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post #22 of 28 Old 07-09-2012, 10:02 AM
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[*] Church AV Guy -- can the EH67 or newer models pass-through videos over more than one composite AV output port? While there is only one built-in AV-out, I can get a SCART-to-composite-and-S-video adaptor and switch that to output mode. Basically, can I use the EH67 as a single-input-multiple-output TBC / stabiliser?

Thanks for all your patience and help!
Stephen
Singapore
P.S. I'm beginning to think we're going quite off topic from the original title / purpose of the thread. How can I move this thread back to the one in September on "VHS to DVD Transfer Advice"? I think the recent info is more relevant there.

I wouldn't worry about being off topic for the thread. This isn't so much of a rabbit trail as a natural progression.

All of the outputs are active simultaneously. This means the HDMI out, the component out, the composite/S-Video out and SCART (AV1) out are all active, all the time.

Luke

Evil is charming and beautiful. It makes you doubt yourself. It asks for one small compromise after another until it whittles you down, and it functions best when no one believes in it.-JOA
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Hi all,

Thanks for the great help you've been. smile.gif

I decided to buy the used Panasonic DMR-EH67 for US$120.

.
.
.

So thanks again to all (ie. jjeff, CitiBear and Church AV Guy) who helped me decide on taking the Panasonic route.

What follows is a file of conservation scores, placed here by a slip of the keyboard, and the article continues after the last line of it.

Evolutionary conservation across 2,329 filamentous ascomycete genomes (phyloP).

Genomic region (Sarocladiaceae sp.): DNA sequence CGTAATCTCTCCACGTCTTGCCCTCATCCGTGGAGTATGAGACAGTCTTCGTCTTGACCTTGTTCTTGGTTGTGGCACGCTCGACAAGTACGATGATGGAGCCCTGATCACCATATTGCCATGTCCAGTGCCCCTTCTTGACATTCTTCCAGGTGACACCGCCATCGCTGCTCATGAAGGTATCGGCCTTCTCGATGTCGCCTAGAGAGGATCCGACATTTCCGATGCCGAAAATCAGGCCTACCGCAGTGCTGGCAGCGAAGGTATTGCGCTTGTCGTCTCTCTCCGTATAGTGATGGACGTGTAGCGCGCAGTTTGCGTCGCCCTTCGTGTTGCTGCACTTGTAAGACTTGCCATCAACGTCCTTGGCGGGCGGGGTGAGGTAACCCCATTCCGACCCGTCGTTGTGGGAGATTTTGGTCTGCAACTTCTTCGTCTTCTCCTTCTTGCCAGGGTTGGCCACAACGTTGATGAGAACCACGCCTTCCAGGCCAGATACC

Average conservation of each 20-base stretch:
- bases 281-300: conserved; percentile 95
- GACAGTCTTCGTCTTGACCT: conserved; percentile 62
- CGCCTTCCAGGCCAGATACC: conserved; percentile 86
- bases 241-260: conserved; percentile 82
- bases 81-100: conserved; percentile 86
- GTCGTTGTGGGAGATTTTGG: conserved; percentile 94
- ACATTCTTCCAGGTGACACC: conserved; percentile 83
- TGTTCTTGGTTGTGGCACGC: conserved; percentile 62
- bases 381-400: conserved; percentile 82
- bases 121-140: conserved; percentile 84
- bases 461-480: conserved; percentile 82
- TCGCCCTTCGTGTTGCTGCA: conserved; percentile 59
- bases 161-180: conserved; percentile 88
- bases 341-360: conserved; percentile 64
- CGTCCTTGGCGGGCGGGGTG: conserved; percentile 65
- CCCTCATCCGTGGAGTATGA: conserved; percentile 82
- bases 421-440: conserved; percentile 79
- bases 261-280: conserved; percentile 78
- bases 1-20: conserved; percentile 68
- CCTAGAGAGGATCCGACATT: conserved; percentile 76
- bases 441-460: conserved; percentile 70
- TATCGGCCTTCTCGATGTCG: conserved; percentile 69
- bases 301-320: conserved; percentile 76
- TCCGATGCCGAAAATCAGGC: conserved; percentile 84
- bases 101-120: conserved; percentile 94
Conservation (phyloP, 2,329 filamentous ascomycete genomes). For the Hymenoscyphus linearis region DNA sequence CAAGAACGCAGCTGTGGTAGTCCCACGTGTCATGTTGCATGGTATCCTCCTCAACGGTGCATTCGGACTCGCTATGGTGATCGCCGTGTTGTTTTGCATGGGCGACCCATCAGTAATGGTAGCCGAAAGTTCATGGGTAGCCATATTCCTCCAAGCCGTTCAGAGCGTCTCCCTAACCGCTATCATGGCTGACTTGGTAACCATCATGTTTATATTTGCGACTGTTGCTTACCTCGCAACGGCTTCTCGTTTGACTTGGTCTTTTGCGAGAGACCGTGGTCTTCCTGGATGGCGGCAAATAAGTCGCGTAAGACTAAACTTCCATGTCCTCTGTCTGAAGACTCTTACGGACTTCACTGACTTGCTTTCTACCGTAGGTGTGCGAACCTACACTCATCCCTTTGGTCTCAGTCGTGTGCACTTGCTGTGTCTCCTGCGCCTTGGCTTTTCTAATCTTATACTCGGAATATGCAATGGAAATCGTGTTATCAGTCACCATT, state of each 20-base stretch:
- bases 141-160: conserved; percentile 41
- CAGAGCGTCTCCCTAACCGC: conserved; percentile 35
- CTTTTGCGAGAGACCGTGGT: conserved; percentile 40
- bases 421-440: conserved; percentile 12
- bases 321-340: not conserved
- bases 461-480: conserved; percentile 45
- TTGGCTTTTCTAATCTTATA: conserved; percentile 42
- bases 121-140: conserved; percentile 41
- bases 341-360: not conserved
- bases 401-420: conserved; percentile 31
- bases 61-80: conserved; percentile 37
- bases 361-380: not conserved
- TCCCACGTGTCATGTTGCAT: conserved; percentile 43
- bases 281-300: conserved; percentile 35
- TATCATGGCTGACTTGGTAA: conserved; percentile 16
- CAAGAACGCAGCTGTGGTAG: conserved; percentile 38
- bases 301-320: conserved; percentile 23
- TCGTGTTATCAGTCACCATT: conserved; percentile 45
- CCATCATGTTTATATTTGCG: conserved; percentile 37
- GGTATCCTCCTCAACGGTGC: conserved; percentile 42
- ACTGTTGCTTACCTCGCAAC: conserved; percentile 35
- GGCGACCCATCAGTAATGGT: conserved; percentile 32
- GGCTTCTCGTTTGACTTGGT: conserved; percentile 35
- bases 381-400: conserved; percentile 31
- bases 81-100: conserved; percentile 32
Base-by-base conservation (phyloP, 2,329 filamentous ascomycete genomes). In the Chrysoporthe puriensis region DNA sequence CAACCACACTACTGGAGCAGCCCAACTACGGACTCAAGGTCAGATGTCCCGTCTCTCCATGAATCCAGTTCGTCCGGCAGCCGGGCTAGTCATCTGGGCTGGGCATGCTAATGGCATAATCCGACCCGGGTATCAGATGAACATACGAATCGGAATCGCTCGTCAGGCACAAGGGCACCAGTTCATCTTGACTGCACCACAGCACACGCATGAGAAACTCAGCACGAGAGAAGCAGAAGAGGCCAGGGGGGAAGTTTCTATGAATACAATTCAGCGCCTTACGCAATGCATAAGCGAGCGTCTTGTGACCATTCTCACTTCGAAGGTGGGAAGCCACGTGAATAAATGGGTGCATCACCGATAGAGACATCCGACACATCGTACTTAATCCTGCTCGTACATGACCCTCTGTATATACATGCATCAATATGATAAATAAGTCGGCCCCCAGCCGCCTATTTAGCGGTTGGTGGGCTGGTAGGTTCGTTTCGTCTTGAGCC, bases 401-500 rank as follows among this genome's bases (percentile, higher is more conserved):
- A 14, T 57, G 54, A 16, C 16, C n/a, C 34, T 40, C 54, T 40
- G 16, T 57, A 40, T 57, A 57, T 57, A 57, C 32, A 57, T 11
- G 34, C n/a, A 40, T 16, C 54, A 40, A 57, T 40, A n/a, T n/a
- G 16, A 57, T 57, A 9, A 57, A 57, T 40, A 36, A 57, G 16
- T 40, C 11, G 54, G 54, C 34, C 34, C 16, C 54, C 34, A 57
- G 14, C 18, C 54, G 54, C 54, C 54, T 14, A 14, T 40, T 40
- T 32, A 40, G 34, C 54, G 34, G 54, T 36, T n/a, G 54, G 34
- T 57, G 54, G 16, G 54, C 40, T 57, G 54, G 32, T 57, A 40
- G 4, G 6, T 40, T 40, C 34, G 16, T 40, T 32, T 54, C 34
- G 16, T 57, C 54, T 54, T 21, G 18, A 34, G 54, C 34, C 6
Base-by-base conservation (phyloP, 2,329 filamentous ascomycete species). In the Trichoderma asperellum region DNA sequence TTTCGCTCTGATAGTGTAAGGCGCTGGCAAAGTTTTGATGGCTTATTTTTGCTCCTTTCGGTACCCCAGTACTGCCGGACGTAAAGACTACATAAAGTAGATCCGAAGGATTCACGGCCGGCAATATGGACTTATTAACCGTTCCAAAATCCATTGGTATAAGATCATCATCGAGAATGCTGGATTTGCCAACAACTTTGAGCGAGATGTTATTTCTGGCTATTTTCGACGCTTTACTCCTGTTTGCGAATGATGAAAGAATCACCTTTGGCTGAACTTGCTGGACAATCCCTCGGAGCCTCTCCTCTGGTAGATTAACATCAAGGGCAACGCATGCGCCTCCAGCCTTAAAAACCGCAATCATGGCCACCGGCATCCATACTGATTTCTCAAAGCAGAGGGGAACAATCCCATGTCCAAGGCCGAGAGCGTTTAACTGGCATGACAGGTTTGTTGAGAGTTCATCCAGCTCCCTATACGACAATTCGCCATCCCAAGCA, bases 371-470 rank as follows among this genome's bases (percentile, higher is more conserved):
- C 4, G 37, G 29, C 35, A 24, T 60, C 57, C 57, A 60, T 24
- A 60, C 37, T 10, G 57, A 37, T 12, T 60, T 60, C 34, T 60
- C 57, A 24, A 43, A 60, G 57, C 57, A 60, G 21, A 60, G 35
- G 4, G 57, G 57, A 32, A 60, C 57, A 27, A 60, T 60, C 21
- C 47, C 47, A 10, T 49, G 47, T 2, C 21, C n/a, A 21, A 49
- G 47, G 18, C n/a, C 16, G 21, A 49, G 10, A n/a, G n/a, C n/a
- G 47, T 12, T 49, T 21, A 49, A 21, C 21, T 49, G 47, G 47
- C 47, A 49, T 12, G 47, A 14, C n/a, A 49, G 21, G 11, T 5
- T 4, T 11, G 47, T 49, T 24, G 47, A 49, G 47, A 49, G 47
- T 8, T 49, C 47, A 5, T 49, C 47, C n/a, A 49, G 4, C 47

I'm certainly very happy with my purchase. smile.gif

And please let me know if I can help out in any way from this side of the globe.


Cheers,
Stephen
Singapore

Your last post was July 8th. I assume you are still happy with your purchase. Any followup you wish to comment on based on your first month (or so) with your purchase.

Luke

Evil is charming and beautiful. It makes you doubt yourself. It asks for one small compromise after another until it whittles you down, and it functions best when no one believes in it.-JOA
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Your last post was July 8th. I assume you are still happy with your purchase. Any followup you wish to comment on based on your first month (or so) with your purchase.


Hi Church AV Guy,

Thanks for following up. :-)

I've been busy with work, and converting a bunch of tapes along the way.

The EH67 certainly has been a great help when passing the video through to my AC Ryan DVR MPEG-2 recording box. Unfortunately, I have confirmed that the quality of the MPEG-2 recording by the AC Ryan leaves something to be desired (ie. introduces image ghosting or banding artifacts). However, it seems to handle old low-resolution tapes just fine. It's biggest advantage is that I only need to edit the .MPG file produced, instead of having to go through the process of burning and ripping a DVD on my computer before editing. (I've been using Womble DVD Wizard to edit MPEG files.)